GUERNEVILLE (KPIX 5) — As the residents of Guerneville work to clean up and dry out from the flood, state and local agencies are arriving to offer what help they can.

Driving into Guerneville, you are reminded why water is the most destructive force on Earth. Garage doors are blown out and a huge shipping container lies on top of a crushed pickup truck. The everyday stuff of people’s lives is now toxic junk, piled in heaps on the side of the road.

A young woman named Butterfly stayed too late to help a friend and got stuck and now the car she just bought a week ago is ruined.

“There’s so many of us who were walking around this morning…I asked them, where do we go? What do we do?” she said. “And they’re like, I don’t know…I just…I don’t know. And a lot of us are that way.”

ALSO READ:

The county opened a one-stop disaster assistance center on Sunday. There, state and local agencies were offering help with everything from insurance matters to psychological counseling to replacing a lost driver’s license.

Perhaps most important for homeowners trying to cut through the bureaucracy was an office issuing over-the-counter construction permits.

“I’ve seen people come in and walk out with a permit to start working on their home within 15 minutes,” said Sonoma County Deputy Administrator Michael Gossman.

It seems that people in Guerneville are so experienced with flooding that many homeowners and businesses in town are already starting to rebuild.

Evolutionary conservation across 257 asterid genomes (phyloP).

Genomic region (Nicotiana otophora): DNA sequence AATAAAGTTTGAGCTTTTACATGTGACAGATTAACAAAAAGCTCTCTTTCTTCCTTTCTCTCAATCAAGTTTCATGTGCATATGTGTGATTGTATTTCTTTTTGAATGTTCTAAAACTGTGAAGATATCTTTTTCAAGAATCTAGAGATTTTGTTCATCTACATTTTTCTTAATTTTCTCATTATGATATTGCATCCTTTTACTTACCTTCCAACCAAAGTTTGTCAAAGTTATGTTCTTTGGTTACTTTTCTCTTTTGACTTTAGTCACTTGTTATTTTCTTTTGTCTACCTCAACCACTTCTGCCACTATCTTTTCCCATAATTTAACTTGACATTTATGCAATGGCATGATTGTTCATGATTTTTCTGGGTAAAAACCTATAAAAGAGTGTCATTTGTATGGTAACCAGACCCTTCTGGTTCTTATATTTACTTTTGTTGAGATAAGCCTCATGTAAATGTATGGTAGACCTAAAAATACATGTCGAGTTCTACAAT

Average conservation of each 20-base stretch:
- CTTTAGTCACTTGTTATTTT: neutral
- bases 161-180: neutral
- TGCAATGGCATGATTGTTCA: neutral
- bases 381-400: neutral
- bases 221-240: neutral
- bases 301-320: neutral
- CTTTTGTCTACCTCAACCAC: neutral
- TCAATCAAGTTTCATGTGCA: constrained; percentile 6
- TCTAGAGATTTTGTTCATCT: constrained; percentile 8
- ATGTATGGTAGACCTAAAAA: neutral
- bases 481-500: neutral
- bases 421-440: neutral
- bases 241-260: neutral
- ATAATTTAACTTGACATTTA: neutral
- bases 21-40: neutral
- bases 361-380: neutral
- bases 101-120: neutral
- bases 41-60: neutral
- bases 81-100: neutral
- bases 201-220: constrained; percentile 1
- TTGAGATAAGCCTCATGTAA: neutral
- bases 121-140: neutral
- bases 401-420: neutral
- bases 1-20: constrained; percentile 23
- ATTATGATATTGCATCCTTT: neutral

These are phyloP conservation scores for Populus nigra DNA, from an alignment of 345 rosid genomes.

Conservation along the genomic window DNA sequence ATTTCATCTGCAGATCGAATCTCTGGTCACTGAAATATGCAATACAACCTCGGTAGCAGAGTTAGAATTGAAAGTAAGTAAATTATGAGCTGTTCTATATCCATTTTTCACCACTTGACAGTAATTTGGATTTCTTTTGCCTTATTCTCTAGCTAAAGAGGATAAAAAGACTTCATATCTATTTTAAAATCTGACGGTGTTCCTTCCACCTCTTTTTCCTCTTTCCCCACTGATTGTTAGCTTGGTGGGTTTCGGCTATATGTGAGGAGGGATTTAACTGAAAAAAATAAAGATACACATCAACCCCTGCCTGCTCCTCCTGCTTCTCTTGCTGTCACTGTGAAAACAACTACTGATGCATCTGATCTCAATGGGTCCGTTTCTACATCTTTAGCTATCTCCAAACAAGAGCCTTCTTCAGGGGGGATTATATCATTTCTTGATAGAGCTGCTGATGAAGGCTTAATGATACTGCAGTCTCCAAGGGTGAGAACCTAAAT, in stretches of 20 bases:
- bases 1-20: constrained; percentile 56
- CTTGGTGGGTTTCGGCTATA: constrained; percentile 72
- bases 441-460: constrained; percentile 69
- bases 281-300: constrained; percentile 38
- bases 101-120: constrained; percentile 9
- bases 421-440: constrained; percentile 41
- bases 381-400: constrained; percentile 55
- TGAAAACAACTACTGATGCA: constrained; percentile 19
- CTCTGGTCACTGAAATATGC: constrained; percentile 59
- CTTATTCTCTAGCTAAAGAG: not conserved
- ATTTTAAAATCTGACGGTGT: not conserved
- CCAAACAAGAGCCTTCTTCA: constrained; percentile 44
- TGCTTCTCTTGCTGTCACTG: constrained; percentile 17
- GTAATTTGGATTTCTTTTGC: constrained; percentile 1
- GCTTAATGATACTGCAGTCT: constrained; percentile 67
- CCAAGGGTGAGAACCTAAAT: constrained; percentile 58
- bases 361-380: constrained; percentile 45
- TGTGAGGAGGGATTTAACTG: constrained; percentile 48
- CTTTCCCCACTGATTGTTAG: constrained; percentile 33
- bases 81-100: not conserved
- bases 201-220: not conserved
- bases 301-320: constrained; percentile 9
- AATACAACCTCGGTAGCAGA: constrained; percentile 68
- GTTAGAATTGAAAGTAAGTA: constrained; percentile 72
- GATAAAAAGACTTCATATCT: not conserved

With the help of some of his loyal clients, Berlin Fisher moved his hair salon upstairs to an empty room in his building; the downstairs area has already cut out the soggy wallboard and replaced all of the electrical boxes.

“We just had to get everything aired out as soon as possible,” he said. “The faster you get the mud out and you get the air-out started, the better and easier it is.”

For those who can rebuild, there is help. But for others, like Butterfly, the most urgent need is housing; the car she bought last week was also where she was living.

When asked what her next step was, she said, “Just help around as much as I can and hope that God will send enough help for everyone, I guess. That’s all I can do.”

The county’s deputy administrator says while housing is the biggest need right now, it is also the one thing in shortest supply. Sonoma County already had a housing shortage after the wildfires in 2017, and now the Guerneville flood is only making that problem worse.

For the county, the next step will be to convince the federal government to declare Guerneville a disaster area. That would supply federal money to help fund up to 75 percent of local disaster response and assistance.

Comments